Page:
By Emily Eveland
By Sarah Stanley-Ayre
By CP Staff
By Zach McCormick
By Jack Spencer
By Sarah Stanley-Ayre
By Rob van Alstyne
By Zach McCormick
Brazilian music has circled in and out of fashion in the North for the last 40 years, enjoying the tentative embrace of lovers of jazz, world music, modern classical, psychedelia, and Muzak--crowds that usually keep to their own orthodoxies, or at least they did before Stereolab came along. Yet a close reading of the liner notes on scores of classic Brazilian records reveals the same musicians' names overlapping on albums that couldn't sound more dissimilar. It seems that, while much has been made of the cultural diversity firing Brazil's musical pot, the musicians themselves are a surprisingly cohesive band of polyglots whose omnivorous sensibilities transcend locale, ethnicity, and genre.
Even Rio native Antonio Carlos Jobim, the ne plus ultra of Brazilian pop, managed to pull from rural Brazilian rhythms, cool jazz, and Debussy to create the bossa nova back in 1956. Listening to his "Girl from Ipanema," a tune that has run the loop from hip to kitsch and back again, you can hear a thoroughly pre-Vietnam conception of "modern." Today Brazil's currently voguish late-Sixties answer to psychedelia--Tropicália--is sometimes taken as a revolt against the old bossa, as a reaction to the groovy-woozy world of high rollers conjured up by Jobim's 1963 hit. But the stakes were too high for the Tropicalistas to succumb to musical patricide: By 1968 totalitarianism loomed, in the form of Brazil's consolidating dictatorship, and the Trops had a broad enough vision to perceive easy-listening as an avant-garde weirder than "White Rabbit," which they loved no less.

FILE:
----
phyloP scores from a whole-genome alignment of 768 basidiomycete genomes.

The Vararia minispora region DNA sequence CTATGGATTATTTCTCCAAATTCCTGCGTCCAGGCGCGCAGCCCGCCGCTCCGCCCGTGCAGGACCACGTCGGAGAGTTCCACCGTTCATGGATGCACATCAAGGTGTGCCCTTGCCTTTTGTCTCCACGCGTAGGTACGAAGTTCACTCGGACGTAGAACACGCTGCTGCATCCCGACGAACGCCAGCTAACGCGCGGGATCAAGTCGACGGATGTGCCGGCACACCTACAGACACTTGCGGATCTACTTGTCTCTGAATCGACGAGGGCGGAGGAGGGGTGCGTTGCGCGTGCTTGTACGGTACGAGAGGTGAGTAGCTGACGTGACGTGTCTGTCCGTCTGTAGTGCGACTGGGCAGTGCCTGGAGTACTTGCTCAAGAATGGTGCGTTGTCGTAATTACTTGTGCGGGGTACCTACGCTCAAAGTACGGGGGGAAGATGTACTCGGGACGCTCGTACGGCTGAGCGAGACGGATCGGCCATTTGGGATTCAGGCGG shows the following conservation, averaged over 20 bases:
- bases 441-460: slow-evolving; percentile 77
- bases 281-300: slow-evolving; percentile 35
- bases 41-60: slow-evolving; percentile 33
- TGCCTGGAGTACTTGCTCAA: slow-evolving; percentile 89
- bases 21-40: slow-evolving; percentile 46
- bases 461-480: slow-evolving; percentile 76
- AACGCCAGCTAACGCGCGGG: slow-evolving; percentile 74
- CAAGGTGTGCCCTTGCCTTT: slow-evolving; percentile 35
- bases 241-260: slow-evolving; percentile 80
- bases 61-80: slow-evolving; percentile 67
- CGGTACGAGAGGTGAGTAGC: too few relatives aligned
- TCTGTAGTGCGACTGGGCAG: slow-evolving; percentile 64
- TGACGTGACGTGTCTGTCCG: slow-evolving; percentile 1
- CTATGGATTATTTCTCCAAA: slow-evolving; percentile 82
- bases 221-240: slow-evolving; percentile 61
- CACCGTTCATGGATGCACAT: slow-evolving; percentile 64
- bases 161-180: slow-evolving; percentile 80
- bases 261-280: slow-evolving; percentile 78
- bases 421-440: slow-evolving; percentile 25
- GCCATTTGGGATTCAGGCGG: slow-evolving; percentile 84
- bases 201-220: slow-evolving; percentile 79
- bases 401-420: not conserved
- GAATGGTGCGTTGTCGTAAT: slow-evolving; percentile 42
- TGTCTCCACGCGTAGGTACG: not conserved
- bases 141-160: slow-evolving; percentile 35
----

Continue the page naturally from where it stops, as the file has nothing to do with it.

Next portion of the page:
Jobim became close to Caetano Veloso, the singer who, with Gilberto Gil, spearheaded the new movement, and it wasn't long before even candy-coated bossa stars such as Sergio Mendes became fans of the young upstarts. By 1969 admitting as much could risk exile--no easy listening there. But in the years since his own government-hastened exile in Europe in the late Sixties and early Seventies, Veloso's stature as a political pop hero in Brazil grew from Dylan to Marley proportions. Caetano, as he's known to Brazilians, is a poet and pop icon whose words and deeds command as much attention as his music. He's also a punning wordsmith, whose specific meanings are difficult to pin down. As his homeland's musical Prometheus, he is, after Jobim, perhaps its finest melodic conceptualist. And his current, first-ever tour of North America, which drops by Northrop Auditorium on Monday, backs his biggest record in years, Livro (Nonesuch), an album suffused with Bahian rhythms and experimental arrangements. It sidesteps the MOR trappings of most current Brazilian fare to emerge as Caetano's best work in two decades--no small feat.